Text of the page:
Today is the UN International Day of Forests and this year’s theme is ‘Forests and Sustainable Cities’, with an emphasis on vertical forests. Given the crisis natural forests are facing around the globe, to focus on trees in urban settings on this day makes us realise the need to communicate what is actually happening to real forests and how it can be addressed. Two newly released studies can help the European Union take meaningful action on deforestation, with the potential to save forest equivalent to the size of Portugal. The EU’s consumption of commodities such as palm oil, timber and coffee is having devastating deforestation and wider impacts in the places where they are grown – now these new studies outline policy actions the EU can and must take to prevent it, and the wider world, consuming deforestation.
Two new studies have been published by the European Commission that dramatically empower the EU to institute meaningful action on deforestation caused by its consumption of forest-risk commodities such as palm oil, timber, soy, coffee, beef and leather.
The first study – a feasibility study – concludes that strong EU action to combat deforestation and forest degradation is indeed feasible, can make a positive impact and would cement Europe’s leadership role while helping to meet its commitments on deforestation.
Presenting 20 possible policy interventions, the feasibility study concludes that for EU action to be effective, both supply and demand side measures will be needed; improved implementation of existing measures in producer countries will need to be supplemented by new regulatory measures in the EU.
A mix of interventions is needed which can have significant impact, such as technical support for best practice in smallholder production of forest-risk commodities and the introduction of new due diligence regulations in Europe requiring importers to avoid crops produced through deforestation, forest degradation, crime or human rights abuses.
The second published study concerns palm oil and finds that, while the crop provides significant development gains for smallholders, imports into the EU market between 1990 and 2008 generated 0.9 million hectares of deforestation worldwide.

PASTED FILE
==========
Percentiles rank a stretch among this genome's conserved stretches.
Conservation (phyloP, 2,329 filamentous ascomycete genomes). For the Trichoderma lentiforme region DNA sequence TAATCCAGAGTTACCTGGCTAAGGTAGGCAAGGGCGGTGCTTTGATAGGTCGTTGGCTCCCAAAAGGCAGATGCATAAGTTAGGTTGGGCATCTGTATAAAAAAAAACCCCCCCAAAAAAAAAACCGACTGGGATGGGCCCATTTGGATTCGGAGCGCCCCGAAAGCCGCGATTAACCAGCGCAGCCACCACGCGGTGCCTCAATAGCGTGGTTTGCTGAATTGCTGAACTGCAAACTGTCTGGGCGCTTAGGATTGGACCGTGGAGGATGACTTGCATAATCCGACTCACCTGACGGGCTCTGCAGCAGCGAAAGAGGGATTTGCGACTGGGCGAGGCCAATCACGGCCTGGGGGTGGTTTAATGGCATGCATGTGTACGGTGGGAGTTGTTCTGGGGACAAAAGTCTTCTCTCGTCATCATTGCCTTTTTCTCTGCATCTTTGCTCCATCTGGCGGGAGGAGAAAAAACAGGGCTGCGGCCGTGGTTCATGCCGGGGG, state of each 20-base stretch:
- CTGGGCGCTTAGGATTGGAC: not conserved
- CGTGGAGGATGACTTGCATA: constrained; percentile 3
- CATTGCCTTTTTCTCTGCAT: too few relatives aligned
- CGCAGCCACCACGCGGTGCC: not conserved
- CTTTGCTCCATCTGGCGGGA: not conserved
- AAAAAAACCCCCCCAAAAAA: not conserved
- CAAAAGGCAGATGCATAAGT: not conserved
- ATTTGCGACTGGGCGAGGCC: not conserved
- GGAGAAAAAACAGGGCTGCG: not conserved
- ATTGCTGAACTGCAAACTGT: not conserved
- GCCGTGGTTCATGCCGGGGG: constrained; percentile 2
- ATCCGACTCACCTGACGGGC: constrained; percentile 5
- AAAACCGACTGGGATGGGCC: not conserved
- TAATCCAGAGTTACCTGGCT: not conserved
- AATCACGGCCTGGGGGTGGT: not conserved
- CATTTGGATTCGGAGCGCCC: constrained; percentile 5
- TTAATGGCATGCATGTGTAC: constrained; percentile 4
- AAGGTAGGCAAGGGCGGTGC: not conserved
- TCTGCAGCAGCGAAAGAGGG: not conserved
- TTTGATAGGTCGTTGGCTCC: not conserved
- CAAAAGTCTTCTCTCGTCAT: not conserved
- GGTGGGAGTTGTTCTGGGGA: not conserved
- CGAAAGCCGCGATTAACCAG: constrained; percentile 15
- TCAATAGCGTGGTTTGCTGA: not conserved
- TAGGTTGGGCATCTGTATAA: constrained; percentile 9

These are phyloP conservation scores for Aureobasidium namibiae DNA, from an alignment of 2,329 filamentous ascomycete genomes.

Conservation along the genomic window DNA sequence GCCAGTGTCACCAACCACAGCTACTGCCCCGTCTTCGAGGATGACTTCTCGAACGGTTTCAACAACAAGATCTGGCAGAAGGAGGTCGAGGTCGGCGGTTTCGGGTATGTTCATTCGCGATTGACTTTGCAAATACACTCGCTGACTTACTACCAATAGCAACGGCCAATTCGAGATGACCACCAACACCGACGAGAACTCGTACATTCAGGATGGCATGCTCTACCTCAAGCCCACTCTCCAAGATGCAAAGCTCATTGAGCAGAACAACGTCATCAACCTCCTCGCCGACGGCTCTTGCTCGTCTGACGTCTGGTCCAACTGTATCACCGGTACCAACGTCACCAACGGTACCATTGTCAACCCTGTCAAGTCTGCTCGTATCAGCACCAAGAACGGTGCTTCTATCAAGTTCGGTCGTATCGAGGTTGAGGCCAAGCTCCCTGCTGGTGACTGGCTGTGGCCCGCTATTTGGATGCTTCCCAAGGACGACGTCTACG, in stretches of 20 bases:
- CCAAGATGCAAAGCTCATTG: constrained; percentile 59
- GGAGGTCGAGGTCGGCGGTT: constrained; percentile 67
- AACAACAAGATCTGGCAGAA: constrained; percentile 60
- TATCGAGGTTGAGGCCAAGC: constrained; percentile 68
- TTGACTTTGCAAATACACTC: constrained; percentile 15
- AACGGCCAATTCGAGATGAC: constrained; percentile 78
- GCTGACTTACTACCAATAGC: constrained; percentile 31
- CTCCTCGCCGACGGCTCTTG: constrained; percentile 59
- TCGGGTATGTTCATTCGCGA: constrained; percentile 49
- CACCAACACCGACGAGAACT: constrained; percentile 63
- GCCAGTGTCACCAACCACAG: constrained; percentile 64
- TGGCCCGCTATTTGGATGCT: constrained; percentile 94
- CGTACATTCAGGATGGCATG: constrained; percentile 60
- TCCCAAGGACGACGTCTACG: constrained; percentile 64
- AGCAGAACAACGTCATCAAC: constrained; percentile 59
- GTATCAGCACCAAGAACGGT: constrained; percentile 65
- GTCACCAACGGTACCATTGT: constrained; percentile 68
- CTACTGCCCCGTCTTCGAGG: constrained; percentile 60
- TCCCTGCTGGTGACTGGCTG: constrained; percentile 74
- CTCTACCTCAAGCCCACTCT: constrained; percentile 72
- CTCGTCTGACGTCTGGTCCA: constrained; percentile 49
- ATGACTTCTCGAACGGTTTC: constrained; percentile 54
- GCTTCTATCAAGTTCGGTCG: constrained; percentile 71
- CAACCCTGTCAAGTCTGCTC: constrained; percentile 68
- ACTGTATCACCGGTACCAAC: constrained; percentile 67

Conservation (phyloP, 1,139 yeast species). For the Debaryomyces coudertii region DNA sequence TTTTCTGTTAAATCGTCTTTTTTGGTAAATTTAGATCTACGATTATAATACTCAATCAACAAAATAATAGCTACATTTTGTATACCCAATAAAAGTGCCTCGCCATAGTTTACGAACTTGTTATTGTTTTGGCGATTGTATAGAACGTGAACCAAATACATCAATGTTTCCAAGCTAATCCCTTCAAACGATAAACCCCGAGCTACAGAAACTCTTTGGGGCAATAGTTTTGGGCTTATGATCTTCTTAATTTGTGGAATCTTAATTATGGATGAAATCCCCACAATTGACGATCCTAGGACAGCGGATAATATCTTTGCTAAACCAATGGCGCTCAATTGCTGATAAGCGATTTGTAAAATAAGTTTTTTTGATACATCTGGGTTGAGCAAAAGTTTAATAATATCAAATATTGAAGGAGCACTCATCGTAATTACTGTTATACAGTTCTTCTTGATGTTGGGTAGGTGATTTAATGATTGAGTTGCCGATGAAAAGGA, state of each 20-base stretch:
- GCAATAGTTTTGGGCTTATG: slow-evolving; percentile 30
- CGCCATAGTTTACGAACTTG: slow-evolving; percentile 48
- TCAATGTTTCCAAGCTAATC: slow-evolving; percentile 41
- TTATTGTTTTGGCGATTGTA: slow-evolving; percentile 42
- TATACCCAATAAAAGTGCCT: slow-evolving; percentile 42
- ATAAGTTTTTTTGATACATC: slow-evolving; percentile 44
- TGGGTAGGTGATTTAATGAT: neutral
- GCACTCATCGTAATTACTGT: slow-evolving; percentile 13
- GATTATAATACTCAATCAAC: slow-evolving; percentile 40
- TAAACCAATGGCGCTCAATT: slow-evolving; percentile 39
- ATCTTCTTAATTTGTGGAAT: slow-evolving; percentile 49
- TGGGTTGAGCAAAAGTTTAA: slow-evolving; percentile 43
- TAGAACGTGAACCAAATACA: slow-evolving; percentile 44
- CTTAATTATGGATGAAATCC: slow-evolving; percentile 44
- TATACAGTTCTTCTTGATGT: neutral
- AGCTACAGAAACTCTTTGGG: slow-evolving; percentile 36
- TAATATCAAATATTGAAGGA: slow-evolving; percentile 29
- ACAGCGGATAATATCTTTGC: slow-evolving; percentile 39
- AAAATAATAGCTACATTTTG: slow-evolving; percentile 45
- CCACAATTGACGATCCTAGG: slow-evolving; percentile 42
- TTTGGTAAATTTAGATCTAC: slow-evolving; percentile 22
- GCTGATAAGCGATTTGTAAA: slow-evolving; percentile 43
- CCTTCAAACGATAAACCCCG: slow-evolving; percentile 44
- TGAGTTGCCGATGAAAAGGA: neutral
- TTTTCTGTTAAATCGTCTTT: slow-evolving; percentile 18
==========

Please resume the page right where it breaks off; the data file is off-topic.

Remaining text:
A number of the interventions outlined in the feasibility study have already been applied to palm oil, including jurisdictional approaches, certification schemes and public procurement policies.
However, large areas are still under threat from deforestation through conversion to oil palm plantations, partly due to a certification schemes varying on deforestation standards and failing in their implementation. Although the Palm Oil Study does not state how well such standards and the law are actually complied with, it does conclude that none of the existing certification schemes are fully aligned with all the EU and UN policy requirements, such as the EU Renewable Energy Directive (RED) and UN Sustainable Development Goals.
While the Roundtable on Sustainable Palm Oil and Indonesian Sustainable Palm Oil (ISPO) are currently undergoing reform, EIA recently reported the Indonesian Government has been backtracking on ISPO reforms that would result in meaningful change.
An increasing number of voluntary initiatives and commitments from the private and public sectors can also be capitalised upon to improve national laws and their enforcement, certification standards and demand for certified sustainable palm oil. On this basis, palm oil is the commodity most ready to be further regulated.
We welcome these new studies and urge the EU to commit to developing an explicit Action Plan on Deforestation which enacts policy options that will result in meaningful impacts. The study now empowers the EU to make a decision on the interventions it will take and push ahead with regulatory measures as part of an ambitious action plan.
The EU is estimated to consume 36 per cent of internationally traded commodities produced through deforestation and action is urgently needed to reduce flows of agricultural commodities that drive deforestation and forest degradation.
We are part of a coalition of NGOs which have repeatedly called on the EU to take action on deforestation in order for the EU to meet its targets to reduce gross tropical deforestation by at least 50 per cent by 2020 (compared to 2005-10 levels) and to halt global forest cover loss by 2030 at the latest.
Recent events – including a proposed ban restricting counting palm oil-based biofuels against EU renewable energy targets and Indonesia’s efforts to use the Comprehensive Economic Partnership Agreement discussions between the EU and Indonesia to force the EU to buy its palm oil regardless of environmental or social standards – have politicised the debate on the need for the EU to combat deforestation and the way it goes about it.
These studies now re-empower the European Commission to implement bold regulatory measures and show the global leadership required to inspire similar measures from other major markets, such as China and India.
The studies show policy interventions are achievable and have already been successfully implemented for some commodities, such as timber and palm oil. We look forward to the Commission using these studies as a basis for action in the near future.